Weekly Flush: South Carolina State Guard Surpasses Fourth Year Without Working Toilets​

Also in this week's septic-related news, read about a smart toilet that sings to its users

Weekly Flush: South Carolina State Guard Surpasses Fourth Year Without Working Toilets​

The oldest military institution in the state of South Carolina has been without working bathrooms for more than four years, according to officials.

Brigadier General Leon Lott has been giving lawmakers tours of the South Carolina State Guard recently, pointing out that since a flood took out the facility’s septic tank in 2015, the toilet situation has been less than ideal.

Whenever troops are mobilized for events or monthly training drills, hundreds of soldiers use portable restrooms behind the facility’s armory. It’s costing them $500 per month to keep the portable restrooms on site.

“Bathrooms are something you need to have in a facility when you have the number of soldiers and full-time staff we have here,” Lott tells CBS 17 News.

Fundraiser Announced for Injured Septic Truck Driver

After a septic truck driver was badly injured in a rollover crash in Salmon Arm, British Columbia, his co-workers started a fundraising effort to help him and his family during recovery.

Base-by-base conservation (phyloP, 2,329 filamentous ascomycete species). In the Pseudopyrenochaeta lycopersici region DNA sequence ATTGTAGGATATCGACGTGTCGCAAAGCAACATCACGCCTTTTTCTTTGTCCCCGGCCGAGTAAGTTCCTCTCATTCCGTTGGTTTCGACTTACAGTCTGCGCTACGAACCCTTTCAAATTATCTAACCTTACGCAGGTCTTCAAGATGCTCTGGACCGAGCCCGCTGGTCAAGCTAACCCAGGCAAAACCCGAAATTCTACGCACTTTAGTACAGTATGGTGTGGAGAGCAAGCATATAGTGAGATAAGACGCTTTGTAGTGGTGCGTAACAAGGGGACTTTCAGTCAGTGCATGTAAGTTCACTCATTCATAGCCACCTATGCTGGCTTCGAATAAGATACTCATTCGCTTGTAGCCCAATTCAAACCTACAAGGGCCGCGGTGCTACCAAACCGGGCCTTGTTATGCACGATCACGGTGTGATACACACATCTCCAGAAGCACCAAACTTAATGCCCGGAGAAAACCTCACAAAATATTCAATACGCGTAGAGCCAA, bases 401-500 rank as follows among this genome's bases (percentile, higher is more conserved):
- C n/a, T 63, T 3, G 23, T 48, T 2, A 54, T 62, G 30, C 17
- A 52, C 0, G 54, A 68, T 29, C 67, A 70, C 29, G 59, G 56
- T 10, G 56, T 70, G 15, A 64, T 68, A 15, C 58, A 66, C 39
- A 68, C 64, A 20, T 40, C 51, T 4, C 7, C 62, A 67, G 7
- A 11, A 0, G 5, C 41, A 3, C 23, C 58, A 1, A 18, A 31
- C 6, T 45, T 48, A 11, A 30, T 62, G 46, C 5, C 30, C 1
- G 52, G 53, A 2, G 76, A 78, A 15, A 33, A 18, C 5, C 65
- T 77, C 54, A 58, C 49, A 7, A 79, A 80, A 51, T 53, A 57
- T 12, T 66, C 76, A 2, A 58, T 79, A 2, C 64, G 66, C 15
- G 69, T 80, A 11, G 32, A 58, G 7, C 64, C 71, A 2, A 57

The driver, Rodney Dekker, is an employee of Reliable Septic Services in Salmon Arm. His truck slid down an embankment while taking a corner and rolled over twice, ejecting him from the truck. He broke some ribs, dislocated his shoulder and ruptured his spleen in the crash and was airlifted to a nearby hospital.

While most of the costs of Dekker’s injury are expected to be covered by WorkSafeBC and the Insurance Corporation of British Columbia, friends and family are trying to raise an additional $5,000 to offset the financial impact of the accident. To help out this fellow pumper, visit www.gofundme.com/f/rodney-dekker.

Smart Toilet Sings to Users

In this high-tech world, it’s often expected that smartphones, smart speakers and other smart gadgets should be able to talk back to consumers.

But that expectation can go a tad too far at times. Where do we draw the line? We should probably draw the line somewhere between us and this automated toilet that sings to users.


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